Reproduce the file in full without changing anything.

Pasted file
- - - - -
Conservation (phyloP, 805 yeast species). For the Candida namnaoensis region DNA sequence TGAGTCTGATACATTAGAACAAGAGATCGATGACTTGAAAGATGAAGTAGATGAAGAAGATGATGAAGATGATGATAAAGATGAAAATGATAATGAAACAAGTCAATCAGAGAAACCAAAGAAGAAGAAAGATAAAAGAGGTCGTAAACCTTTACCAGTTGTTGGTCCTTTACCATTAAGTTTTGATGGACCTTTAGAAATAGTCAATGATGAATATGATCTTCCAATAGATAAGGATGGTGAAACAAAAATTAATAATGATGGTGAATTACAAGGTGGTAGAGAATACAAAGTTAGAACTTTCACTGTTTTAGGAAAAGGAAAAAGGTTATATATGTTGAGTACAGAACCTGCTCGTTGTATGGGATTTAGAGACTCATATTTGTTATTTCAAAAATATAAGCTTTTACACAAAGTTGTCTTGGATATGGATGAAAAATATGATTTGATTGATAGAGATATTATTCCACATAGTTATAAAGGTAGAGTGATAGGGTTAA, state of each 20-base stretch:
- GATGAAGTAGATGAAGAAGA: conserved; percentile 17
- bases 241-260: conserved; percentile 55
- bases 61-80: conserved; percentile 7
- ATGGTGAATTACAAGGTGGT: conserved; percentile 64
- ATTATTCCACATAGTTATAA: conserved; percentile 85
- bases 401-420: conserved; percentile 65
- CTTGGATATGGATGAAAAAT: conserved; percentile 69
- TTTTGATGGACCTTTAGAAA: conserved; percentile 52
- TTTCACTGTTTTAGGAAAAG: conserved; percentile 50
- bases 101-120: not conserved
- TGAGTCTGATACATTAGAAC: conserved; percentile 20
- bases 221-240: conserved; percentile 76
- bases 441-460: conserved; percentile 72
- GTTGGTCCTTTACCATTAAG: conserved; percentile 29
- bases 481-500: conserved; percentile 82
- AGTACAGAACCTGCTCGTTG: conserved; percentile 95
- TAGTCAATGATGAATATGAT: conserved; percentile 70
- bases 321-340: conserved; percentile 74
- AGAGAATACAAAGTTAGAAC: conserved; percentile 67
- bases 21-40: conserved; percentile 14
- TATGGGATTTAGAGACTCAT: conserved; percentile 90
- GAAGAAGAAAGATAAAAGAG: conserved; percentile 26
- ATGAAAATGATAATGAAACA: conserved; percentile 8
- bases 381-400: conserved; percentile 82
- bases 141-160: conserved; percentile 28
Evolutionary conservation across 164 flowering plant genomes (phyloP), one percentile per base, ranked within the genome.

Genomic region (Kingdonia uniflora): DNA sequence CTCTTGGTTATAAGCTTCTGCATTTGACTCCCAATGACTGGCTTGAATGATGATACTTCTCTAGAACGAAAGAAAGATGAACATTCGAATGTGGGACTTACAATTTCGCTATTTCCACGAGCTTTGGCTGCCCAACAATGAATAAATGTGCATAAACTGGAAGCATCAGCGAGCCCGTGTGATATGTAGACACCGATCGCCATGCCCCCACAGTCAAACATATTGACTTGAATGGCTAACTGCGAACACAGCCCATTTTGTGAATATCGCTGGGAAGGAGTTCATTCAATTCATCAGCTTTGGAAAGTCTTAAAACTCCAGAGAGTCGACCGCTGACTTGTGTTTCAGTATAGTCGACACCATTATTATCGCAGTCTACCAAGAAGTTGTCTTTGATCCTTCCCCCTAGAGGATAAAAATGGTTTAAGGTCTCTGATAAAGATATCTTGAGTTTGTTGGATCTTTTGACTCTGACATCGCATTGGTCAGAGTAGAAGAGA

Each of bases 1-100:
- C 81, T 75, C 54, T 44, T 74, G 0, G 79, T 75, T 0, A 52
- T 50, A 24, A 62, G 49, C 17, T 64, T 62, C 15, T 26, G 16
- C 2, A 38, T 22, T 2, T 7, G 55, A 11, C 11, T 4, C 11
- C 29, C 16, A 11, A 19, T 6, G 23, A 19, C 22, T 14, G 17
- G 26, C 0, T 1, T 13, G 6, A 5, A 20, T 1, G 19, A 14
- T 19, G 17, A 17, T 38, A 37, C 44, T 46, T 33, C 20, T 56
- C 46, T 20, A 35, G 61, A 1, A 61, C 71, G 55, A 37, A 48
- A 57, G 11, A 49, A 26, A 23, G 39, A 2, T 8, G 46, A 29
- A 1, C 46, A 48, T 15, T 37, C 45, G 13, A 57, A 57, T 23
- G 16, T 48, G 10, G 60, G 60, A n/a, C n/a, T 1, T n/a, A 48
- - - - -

Conservation (phyloP, 805 yeast species). For the Candida namnaoensis region DNA sequence TGAGTCTGATACATTAGAACAAGAGATCGATGACTTGAAAGATGAAGTAGATGAAGAAGATGATGAAGATGATGATAAAGATGAAAATGATAATGAAACAAGTCAATCAGAGAAACCAAAGAAGAAGAAAGATAAAAGAGGTCGTAAACCTTTACCAGTTGTTGGTCCTTTACCATTAAGTTTTGATGGACCTTTAGAAATAGTCAATGATGAATATGATCTTCCAATAGATAAGGATGGTGAAACAAAAATTAATAATGATGGTGAATTACAAGGTGGTAGAGAATACAAAGTTAGAACTTTCACTGTTTTAGGAAAAGGAAAAAGGTTATATATGTTGAGTACAGAACCTGCTCGTTGTATGGGATTTAGAGACTCATATTTGTTATTTCAAAAATATAAGCTTTTACACAAAGTTGTCTTGGATATGGATGAAAAATATGATTTGATTGATAGAGATATTATTCCACATAGTTATAAAGGTAGAGTGATAGGGTTAA, state of each 20-base stretch:
- GATGAAGTAGATGAAGAAGA: conserved; percentile 17
- bases 241-260: conserved; percentile 55
- bases 61-80: conserved; percentile 7
- ATGGTGAATTACAAGGTGGT: conserved; percentile 64
- ATTATTCCACATAGTTATAA: conserved; percentile 85
- bases 401-420: conserved; percentile 65
- CTTGGATATGGATGAAAAAT: conserved; percentile 69
- TTTTGATGGACCTTTAGAAA: conserved; percentile 52
- TTTCACTGTTTTAGGAAAAG: conserved; percentile 50
- bases 101-120: not conserved
- TGAGTCTGATACATTAGAAC: conserved; percentile 20
- bases 221-240: conserved; percentile 76
- bases 441-460: conserved; percentile 72
- GTTGGTCCTTTACCATTAAG: conserved; percentile 29
- bases 481-500: conserved; percentile 82
- AGTACAGAACCTGCTCGTTG: conserved; percentile 95
- TAGTCAATGATGAATATGAT: conserved; percentile 70
- bases 321-340: conserved; percentile 74
- AGAGAATACAAAGTTAGAAC: conserved; percentile 67
- bases 21-40: conserved; percentile 14
- TATGGGATTTAGAGACTCAT: conserved; percentile 90
- GAAGAAGAAAGATAAAAGAG: conserved; percentile 26
- ATGAAAATGATAATGAAACA: conserved; percentile 8
- bases 381-400: conserved; percentile 82
- bases 141-160: conserved; percentile 28
Evolutionary conservation across 164 flowering plant genomes (phyloP), one percentile per base, ranked within the genome.

Genomic region (Kingdonia uniflora): DNA sequence CTCTTGGTTATAAGCTTCTGCATTTGACTCCCAATGACTGGCTTGAATGATGATACTTCTCTAGAACGAAAGAAAGATGAACATTCGAATGTGGGACTTACAATTTCGCTATTTCCACGAGCTTTGGCTGCCCAACAATGAATAAATGTGCATAAACTGGAAGCATCAGCGAGCCCGTGTGATATGTAGACACCGATCGCCATGCCCCCACAGTCAAACATATTGACTTGAATGGCTAACTGCGAACACAGCCCATTTTGTGAATATCGCTGGGAAGGAGTTCATTCAATTCATCAGCTTTGGAAAGTCTTAAAACTCCAGAGAGTCGACCGCTGACTTGTGTTTCAGTATAGTCGACACCATTATTATCGCAGTCTACCAAGAAGTTGTCTTTGATCCTTCCCCCTAGAGGATAAAAATGGTTTAAGGTCTCTGATAAAGATATCTTGAGTTTGTTGGATCTTTTGACTCTGACATCGCATTGGTCAGAGTAGAAGAGA

Each of bases 1-100:
- C 81, T 75, C 54, T 44, T 74, G 0, G 79, T 75, T 0, A 52
- T 50, A 24, A 62, G 49, C 17, T 64, T 62, C 15, T 26, G 16
- C 2, A 38, T 22, T 2, T 7, G 55, A 11, C 11, T 4, C 11
- C 29, C 16, A 11, A 19, T 6, G 23, A 19, C 22, T 14, G 17
- G 26, C 0, T 1, T 13, G 6, A 5, A 20, T 1, G 19, A 14
- T 19, G 17, A 17, T 38, A 37, C 44, T 46, T 33, C 20, T 56
- C 46, T 20, A 35, G 61, A 1, A 61, C 71, G 55, A 37, A 48
- A 57, G 11, A 49, A 26, A 23, G 39, A 2, T 8, G 46, A 29
- A 1, C 46, A 48, T 15, T 37, C 45, G 13, A 57, A 57, T 23
- G 16, T 48, G 10, G 60, G 60, A n/a, C n/a, T 1, T n/a, A 48